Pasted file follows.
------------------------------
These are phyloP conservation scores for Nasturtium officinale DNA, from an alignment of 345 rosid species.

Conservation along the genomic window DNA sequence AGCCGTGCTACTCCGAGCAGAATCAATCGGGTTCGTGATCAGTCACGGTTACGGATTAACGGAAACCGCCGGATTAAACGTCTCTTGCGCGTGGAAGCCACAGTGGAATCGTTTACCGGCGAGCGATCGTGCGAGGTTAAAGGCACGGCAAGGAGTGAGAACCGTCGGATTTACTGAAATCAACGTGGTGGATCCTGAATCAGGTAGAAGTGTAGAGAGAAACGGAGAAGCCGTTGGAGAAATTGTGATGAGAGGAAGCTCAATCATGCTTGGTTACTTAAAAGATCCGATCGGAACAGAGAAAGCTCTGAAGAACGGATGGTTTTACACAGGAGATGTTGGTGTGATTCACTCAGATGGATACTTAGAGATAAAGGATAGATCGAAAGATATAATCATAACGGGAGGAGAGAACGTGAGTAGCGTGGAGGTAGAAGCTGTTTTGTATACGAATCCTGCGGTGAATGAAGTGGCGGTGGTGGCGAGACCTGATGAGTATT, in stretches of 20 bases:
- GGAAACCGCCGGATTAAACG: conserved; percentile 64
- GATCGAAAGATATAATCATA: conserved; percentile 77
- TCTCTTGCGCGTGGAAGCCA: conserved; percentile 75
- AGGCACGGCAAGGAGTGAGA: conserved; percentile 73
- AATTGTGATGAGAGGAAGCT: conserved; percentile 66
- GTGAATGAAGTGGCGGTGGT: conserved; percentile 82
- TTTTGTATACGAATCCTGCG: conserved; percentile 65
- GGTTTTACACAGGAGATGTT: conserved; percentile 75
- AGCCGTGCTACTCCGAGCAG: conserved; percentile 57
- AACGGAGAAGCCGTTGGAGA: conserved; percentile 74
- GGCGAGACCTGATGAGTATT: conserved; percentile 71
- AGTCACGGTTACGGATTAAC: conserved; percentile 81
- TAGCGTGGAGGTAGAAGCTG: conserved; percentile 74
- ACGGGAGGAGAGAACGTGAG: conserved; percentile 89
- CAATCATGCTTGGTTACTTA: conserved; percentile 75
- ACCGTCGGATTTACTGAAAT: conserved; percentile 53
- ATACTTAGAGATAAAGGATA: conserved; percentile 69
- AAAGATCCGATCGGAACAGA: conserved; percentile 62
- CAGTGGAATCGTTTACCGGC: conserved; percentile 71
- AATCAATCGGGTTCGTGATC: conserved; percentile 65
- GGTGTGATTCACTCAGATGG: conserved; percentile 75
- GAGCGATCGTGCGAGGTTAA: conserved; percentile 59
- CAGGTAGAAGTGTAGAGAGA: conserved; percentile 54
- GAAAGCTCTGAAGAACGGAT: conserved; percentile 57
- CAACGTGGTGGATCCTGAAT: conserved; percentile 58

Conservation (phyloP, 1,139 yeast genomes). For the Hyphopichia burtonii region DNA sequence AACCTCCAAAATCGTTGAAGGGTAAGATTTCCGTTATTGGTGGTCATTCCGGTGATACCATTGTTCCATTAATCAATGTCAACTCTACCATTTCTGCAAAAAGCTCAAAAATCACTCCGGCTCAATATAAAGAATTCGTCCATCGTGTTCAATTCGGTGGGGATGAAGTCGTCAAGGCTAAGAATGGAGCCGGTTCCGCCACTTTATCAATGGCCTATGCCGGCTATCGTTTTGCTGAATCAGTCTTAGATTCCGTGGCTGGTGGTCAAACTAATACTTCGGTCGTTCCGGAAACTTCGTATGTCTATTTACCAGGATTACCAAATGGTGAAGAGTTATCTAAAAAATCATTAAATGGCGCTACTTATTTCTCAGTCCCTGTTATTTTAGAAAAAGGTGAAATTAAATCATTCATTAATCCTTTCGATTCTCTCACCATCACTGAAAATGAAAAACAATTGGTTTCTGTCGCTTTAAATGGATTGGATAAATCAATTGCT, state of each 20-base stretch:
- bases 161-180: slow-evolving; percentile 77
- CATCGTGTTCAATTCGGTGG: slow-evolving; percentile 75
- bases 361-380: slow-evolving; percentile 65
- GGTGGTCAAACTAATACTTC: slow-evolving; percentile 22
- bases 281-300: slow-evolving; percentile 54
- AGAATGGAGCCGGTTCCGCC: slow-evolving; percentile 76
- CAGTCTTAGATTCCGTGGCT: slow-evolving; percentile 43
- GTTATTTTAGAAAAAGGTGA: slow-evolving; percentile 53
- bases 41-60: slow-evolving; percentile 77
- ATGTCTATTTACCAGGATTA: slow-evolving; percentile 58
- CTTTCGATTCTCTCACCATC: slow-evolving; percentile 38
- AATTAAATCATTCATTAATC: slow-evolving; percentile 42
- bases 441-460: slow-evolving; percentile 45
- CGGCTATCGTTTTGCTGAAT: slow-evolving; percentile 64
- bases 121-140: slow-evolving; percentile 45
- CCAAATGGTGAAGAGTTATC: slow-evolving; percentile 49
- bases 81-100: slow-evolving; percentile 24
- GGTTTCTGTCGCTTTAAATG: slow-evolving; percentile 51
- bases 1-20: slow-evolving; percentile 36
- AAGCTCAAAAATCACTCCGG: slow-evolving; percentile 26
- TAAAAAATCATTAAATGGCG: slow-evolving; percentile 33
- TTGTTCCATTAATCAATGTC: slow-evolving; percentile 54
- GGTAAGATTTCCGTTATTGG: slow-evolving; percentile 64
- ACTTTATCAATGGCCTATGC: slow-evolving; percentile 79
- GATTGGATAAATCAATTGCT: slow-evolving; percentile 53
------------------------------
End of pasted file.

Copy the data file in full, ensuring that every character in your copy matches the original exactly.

These are phyloP conservation scores for Nasturtium officinale DNA, from an alignment of 345 rosid species.

Conservation along the genomic window DNA sequence AGCCGTGCTACTCCGAGCAGAATCAATCGGGTTCGTGATCAGTCACGGTTACGGATTAACGGAAACCGCCGGATTAAACGTCTCTTGCGCGTGGAAGCCACAGTGGAATCGTTTACCGGCGAGCGATCGTGCGAGGTTAAAGGCACGGCAAGGAGTGAGAACCGTCGGATTTACTGAAATCAACGTGGTGGATCCTGAATCAGGTAGAAGTGTAGAGAGAAACGGAGAAGCCGTTGGAGAAATTGTGATGAGAGGAAGCTCAATCATGCTTGGTTACTTAAAAGATCCGATCGGAACAGAGAAAGCTCTGAAGAACGGATGGTTTTACACAGGAGATGTTGGTGTGATTCACTCAGATGGATACTTAGAGATAAAGGATAGATCGAAAGATATAATCATAACGGGAGGAGAGAACGTGAGTAGCGTGGAGGTAGAAGCTGTTTTGTATACGAATCCTGCGGTGAATGAAGTGGCGGTGGTGGCGAGACCTGATGAGTATT, in stretches of 20 bases:
- GGAAACCGCCGGATTAAACG: conserved; percentile 64
- GATCGAAAGATATAATCATA: conserved; percentile 77
- TCTCTTGCGCGTGGAAGCCA: conserved; percentile 75
- AGGCACGGCAAGGAGTGAGA: conserved; percentile 73
- AATTGTGATGAGAGGAAGCT: conserved; percentile 66
- GTGAATGAAGTGGCGGTGGT: conserved; percentile 82
- TTTTGTATACGAATCCTGCG: conserved; percentile 65
- GGTTTTACACAGGAGATGTT: conserved; percentile 75
- AGCCGTGCTACTCCGAGCAG: conserved; percentile 57
- AACGGAGAAGCCGTTGGAGA: conserved; percentile 74
- GGCGAGACCTGATGAGTATT: conserved; percentile 71
- AGTCACGGTTACGGATTAAC: conserved; percentile 81
- TAGCGTGGAGGTAGAAGCTG: conserved; percentile 74
- ACGGGAGGAGAGAACGTGAG: conserved; percentile 89
- CAATCATGCTTGGTTACTTA: conserved; percentile 75
- ACCGTCGGATTTACTGAAAT: conserved; percentile 53
- ATACTTAGAGATAAAGGATA: conserved; percentile 69
- AAAGATCCGATCGGAACAGA: conserved; percentile 62
- CAGTGGAATCGTTTACCGGC: conserved; percentile 71
- AATCAATCGGGTTCGTGATC: conserved; percentile 65
- GGTGTGATTCACTCAGATGG: conserved; percentile 75
- GAGCGATCGTGCGAGGTTAA: conserved; percentile 59
- CAGGTAGAAGTGTAGAGAGA: conserved; percentile 54
- GAAAGCTCTGAAGAACGGAT: conserved; percentile 57
- CAACGTGGTGGATCCTGAAT: conserved; percentile 58

Conservation (phyloP, 1,139 yeast genomes). For the Hyphopichia burtonii region DNA sequence AACCTCCAAAATCGTTGAAGGGTAAGATTTCCGTTATTGGTGGTCATTCCGGTGATACCATTGTTCCATTAATCAATGTCAACTCTACCATTTCTGCAAAAAGCTCAAAAATCACTCCGGCTCAATATAAAGAATTCGTCCATCGTGTTCAATTCGGTGGGGATGAAGTCGTCAAGGCTAAGAATGGAGCCGGTTCCGCCACTTTATCAATGGCCTATGCCGGCTATCGTTTTGCTGAATCAGTCTTAGATTCCGTGGCTGGTGGTCAAACTAATACTTCGGTCGTTCCGGAAACTTCGTATGTCTATTTACCAGGATTACCAAATGGTGAAGAGTTATCTAAAAAATCATTAAATGGCGCTACTTATTTCTCAGTCCCTGTTATTTTAGAAAAAGGTGAAATTAAATCATTCATTAATCCTTTCGATTCTCTCACCATCACTGAAAATGAAAAACAATTGGTTTCTGTCGCTTTAAATGGATTGGATAAATCAATTGCT, state of each 20-base stretch:
- bases 161-180: slow-evolving; percentile 77
- CATCGTGTTCAATTCGGTGG: slow-evolving; percentile 75
- bases 361-380: slow-evolving; percentile 65
- GGTGGTCAAACTAATACTTC: slow-evolving; percentile 22
- bases 281-300: slow-evolving; percentile 54
- AGAATGGAGCCGGTTCCGCC: slow-evolving; percentile 76
- CAGTCTTAGATTCCGTGGCT: slow-evolving; percentile 43
- GTTATTTTAGAAAAAGGTGA: slow-evolving; percentile 53
- bases 41-60: slow-evolving; percentile 77
- ATGTCTATTTACCAGGATTA: slow-evolving; percentile 58
- CTTTCGATTCTCTCACCATC: slow-evolving; percentile 38
- AATTAAATCATTCATTAATC: slow-evolving; percentile 42
- bases 441-460: slow-evolving; percentile 45
- CGGCTATCGTTTTGCTGAAT: slow-evolving; percentile 64
- bases 121-140: slow-evolving; percentile 45
- CCAAATGGTGAAGAGTTATC: slow-evolving; percentile 49
- bases 81-100: slow-evolving; percentile 24
- GGTTTCTGTCGCTTTAAATG: slow-evolving; percentile 51
- bases 1-20: slow-evolving; percentile 36
- AAGCTCAAAAATCACTCCGG: slow-evolving; percentile 26
- TAAAAAATCATTAAATGGCG: slow-evolving; percentile 33
- TTGTTCCATTAATCAATGTC: slow-evolving; percentile 54
- GGTAAGATTTCCGTTATTGG: slow-evolving; percentile 64
- ACTTTATCAATGGCCTATGC: slow-evolving; percentile 79
- GATTGGATAAATCAATTGCT: slow-evolving; percentile 53